This dish, a specialty from the Burgundy region of France, makes for an elegant holiday appetizer or lunch.
Yield: serves 6-8
- 2 small onions, peeled and studded with 3 cloves each
- 3⁄4 cup finely chopped flat-leaf parsley leaves, stems reserved
- 10 black peppercorns
- 4 unsmoked ham hocks (about 4 lbs.)
- 3 carrots, halved crosswise
- 2 ribs celery, halved crosswise
- 2 bay leaves
- 2 fresh thyme sprigs
- 1 (750-ml) bottle dry white wine
- 1 oz. gelatin
- Kosher salt, to taste
- 1 3⁄4 lb. unsmoked cooked ham, cut into 3⁄4″ cubes
- 2 shallots, finely chopped
- 1 clove garlic, finely chopped
- Put onions, parsley stems, peppercorns, hocks, carrots, celery, bay leaves, thyme, wine, and 9 cups water into an 8-qt. pot; boil. Lower heat to medium-low; simmer for 2 1⁄2 hours. Strain broth through a coffee filter–lined sieve into a 2-qt. pan; boil until reduced to 4 cups. Chill 1 1⁄2 cups broth and sprinkle in gelatin; let rest 10 minutes without stirring. Whisk gelatin mixture into remaining broth and season with salt; chill until aspic just begins to set, 8–12 minutes.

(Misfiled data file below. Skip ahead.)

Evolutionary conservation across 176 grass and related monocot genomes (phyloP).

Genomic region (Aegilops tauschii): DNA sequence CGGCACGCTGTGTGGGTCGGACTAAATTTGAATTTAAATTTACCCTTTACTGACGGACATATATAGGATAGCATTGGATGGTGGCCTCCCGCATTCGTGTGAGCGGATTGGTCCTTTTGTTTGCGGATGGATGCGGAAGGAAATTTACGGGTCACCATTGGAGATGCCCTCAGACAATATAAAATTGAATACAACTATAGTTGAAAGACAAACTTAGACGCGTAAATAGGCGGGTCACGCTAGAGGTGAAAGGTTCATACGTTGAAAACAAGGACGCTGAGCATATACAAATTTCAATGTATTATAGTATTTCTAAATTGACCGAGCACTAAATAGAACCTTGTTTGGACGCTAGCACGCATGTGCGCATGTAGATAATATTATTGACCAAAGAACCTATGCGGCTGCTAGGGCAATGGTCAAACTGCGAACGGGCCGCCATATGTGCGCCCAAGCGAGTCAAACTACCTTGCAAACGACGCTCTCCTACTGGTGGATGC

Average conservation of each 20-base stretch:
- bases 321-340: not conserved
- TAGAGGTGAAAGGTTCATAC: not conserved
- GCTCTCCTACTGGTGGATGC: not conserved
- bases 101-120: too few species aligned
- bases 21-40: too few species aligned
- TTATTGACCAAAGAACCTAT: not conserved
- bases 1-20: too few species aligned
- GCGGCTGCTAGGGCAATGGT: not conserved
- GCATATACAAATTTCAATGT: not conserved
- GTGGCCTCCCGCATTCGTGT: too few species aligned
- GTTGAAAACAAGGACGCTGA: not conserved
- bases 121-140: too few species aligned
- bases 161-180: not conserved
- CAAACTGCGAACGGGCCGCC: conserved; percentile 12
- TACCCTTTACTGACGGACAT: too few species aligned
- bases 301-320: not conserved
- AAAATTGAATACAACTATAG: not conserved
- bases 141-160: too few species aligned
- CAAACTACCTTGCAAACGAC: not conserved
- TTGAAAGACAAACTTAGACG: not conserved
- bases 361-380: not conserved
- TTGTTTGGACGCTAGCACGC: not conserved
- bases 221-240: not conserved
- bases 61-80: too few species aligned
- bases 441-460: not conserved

- Combine chopped parsley leaves, ham, shallots, and garlic in a bowl. Line a 1 1⁄2-qt. terrine mold with plastic wrap; add ham mixture. Pour in reserved aspic. Cover with plastic wrap; place a rectangular piece of cardboard, cut to fit inside rim, on top of terrine. Place 3 unopened soup cans on top; chill terrine until set, 1–2 days. To serve, uncover terrine and lift out of mold. Invert onto a cutting board; slice and serve with Dijon mustard, bread, and cornichons, if you like.